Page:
Brawling fans in stands delay start of Argentina-Brazil World Cup qualifying match for 27 minutes

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RIO DE JANEIRO (AP) — Lionel Messi led his Argentina lineup off the field and into the locker rooms because of a brawl between rival fans in Brazil, delaying the start of their South American World Cup qualifier by 27 minutes Tuesday at the Maracana Stadium.

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Argentina players asked fans in the stands for calm before heading to the locker rooms. Goalkeeper Dibu Martinez raced to one of the rails in front of the Argentina fans to ask police to stop the violence.

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Police used batons to break up the fights in the crowd. Parts of seating were being thrown and hit some spectators behind one of the goals. At least one fan left the stadium bleeding from his head.

Argentina told Brazil officials they would only return to the pitch after the situation was calm. They returned after 22 minutes in the locker rooms, and warmed up for several minutes before the game was finally started.

It was 0-0 at halftime.

As the match began, dozens of police surrounded Argentina fans as they cheered, and even more security faced toward them on the pitch. Police gathered around the section that can hold about 3,000 fans.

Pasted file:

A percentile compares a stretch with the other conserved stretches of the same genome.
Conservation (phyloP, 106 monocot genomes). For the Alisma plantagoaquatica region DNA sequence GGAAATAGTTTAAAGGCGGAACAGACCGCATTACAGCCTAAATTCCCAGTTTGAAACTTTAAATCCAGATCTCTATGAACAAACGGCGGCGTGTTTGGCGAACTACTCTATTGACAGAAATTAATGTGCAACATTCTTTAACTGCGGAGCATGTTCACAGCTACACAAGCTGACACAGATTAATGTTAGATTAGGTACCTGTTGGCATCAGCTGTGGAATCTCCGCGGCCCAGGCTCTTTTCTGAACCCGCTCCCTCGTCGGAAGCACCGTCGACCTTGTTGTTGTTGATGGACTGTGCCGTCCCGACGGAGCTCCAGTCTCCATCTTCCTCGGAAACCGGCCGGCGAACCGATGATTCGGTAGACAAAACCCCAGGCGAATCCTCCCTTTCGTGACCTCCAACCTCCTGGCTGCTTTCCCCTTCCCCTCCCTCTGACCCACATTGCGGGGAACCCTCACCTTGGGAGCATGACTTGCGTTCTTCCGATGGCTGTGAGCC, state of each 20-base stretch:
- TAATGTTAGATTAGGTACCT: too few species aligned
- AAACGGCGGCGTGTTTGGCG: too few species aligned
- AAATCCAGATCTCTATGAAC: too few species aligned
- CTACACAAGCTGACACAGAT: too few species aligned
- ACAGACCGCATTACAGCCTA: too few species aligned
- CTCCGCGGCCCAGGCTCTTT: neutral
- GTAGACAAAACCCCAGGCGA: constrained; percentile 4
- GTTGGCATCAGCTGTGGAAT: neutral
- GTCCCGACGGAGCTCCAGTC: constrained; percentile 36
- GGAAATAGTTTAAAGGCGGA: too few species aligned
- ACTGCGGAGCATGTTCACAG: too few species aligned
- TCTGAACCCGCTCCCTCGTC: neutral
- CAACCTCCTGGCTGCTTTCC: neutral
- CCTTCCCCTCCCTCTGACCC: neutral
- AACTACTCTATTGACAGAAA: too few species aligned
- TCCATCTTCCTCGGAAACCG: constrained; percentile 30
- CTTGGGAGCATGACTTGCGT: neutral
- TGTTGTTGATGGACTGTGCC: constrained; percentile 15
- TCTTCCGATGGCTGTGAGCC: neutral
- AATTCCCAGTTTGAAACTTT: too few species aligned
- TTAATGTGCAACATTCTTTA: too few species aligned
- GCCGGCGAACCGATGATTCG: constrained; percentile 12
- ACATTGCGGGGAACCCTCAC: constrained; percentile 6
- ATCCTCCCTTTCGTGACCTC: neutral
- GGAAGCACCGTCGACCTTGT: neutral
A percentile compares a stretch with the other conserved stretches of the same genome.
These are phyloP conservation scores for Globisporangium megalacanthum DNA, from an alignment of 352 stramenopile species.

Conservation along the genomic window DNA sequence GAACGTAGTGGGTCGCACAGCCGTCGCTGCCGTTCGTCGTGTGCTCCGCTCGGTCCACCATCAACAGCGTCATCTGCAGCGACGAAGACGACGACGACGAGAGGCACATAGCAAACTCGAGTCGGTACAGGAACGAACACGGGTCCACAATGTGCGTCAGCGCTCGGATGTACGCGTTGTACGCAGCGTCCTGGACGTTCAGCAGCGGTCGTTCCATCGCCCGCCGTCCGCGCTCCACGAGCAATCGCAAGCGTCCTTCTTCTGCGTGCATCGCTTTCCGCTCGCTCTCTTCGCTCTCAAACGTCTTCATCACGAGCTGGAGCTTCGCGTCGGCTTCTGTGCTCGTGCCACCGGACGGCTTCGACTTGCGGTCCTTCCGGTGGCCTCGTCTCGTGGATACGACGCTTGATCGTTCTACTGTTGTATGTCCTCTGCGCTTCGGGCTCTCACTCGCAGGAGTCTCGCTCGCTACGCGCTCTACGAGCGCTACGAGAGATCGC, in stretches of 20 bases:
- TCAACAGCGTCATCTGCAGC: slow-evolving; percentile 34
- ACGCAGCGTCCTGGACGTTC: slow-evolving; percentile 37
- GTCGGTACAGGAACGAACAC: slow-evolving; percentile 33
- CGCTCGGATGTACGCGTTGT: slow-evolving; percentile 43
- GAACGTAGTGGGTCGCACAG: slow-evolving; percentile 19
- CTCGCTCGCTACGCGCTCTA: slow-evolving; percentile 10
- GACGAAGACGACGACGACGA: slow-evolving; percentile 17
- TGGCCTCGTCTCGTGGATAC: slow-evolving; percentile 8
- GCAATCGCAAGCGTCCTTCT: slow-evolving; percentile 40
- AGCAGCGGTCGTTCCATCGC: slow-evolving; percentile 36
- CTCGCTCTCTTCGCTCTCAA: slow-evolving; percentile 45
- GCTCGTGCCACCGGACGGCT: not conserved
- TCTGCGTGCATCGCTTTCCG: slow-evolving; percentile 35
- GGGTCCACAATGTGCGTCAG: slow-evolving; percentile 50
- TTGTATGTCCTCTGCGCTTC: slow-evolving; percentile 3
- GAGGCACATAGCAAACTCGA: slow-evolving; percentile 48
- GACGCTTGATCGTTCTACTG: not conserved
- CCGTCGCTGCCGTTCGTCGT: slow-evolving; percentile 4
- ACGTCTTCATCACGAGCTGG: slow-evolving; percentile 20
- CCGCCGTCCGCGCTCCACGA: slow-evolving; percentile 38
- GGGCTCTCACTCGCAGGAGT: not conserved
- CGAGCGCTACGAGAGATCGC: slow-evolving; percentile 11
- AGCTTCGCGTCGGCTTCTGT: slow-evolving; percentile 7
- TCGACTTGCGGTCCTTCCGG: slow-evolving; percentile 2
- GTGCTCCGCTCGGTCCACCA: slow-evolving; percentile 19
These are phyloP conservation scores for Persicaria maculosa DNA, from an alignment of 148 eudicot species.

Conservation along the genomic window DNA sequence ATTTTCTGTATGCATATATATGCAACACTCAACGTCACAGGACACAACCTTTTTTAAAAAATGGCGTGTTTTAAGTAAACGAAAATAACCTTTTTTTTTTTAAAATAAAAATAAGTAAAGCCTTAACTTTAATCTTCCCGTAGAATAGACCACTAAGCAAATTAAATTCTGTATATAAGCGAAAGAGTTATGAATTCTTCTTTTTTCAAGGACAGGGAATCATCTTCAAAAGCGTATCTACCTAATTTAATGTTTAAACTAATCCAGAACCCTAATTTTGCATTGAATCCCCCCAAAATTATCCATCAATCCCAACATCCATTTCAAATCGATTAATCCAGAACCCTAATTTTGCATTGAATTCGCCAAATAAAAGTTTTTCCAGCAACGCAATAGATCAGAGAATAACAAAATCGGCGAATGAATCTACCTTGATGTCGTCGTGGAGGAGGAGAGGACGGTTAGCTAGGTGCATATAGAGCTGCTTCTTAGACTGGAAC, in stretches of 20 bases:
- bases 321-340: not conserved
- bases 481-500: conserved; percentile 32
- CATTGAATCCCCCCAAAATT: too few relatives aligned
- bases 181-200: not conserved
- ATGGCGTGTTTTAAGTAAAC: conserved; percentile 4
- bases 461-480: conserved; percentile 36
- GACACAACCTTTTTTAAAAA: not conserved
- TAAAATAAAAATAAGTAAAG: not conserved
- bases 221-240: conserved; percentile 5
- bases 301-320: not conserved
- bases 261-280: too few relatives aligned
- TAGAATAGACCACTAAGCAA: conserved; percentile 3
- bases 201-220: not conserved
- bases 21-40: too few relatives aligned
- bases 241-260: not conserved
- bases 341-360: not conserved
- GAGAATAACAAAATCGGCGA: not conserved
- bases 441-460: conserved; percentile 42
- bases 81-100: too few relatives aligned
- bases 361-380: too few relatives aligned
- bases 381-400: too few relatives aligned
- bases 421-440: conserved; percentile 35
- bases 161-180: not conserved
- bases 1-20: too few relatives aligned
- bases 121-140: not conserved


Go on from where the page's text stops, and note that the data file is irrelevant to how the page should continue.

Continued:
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All 69,000 tickets for the match in Rio de Janeiro were sold. Brazil fans, who jeered and applauded Messi before the brawl began, chanted against him when he returned to the pitch.

Brazil players remained on the pitch and warmed up while waiting for the Argentina team to return.

Before the encounter, many Brazil fans warmed up to the Argentine star, with dozens of children wearing Messi jerseys of his previous club, Barcelona, and Inter Miami.

Messi, who has a lot of fans in Brazil not only because of his incredible skills on the field, but also because of his respect for the five-time World Cup champions.

Argentina leads South American World Cup qualifying with 12 points from five games. Brazil is in fifth position. Both teams lost their previous games in the 10-team round-robin competition.

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The rivalry between Brazil and Argentina started at the club level and grew after the Argentinians won their first World Cup title in 1978. The Brazilians beat Argentina 3-1 in the second phase of the 1982 World Cup, and the Argentines responded with a 1-0 victory eight years later in the round of 16.

The reginal rivals have since played fierce matches in World Cup qualifying and in Copa America, but not in World Cups.

They were expected to face off in the semifinals last year in Qatar, but Brazil was knocked out by Croatia in the quarterfinals before Argentina went on to win the title for a third time.

The heated debate over who is the best footballer in history, with most Brazilians going for Pele and Argentinians split between Messi and Diego Maradona, has also intensified the rivalry.

On Nov. 4, Brazil’s Fluminense won the Copa Libertadores final at the Maracana Stadium after a week of street fights between some of its supporters and those of Argentina’s Boca Juniors.

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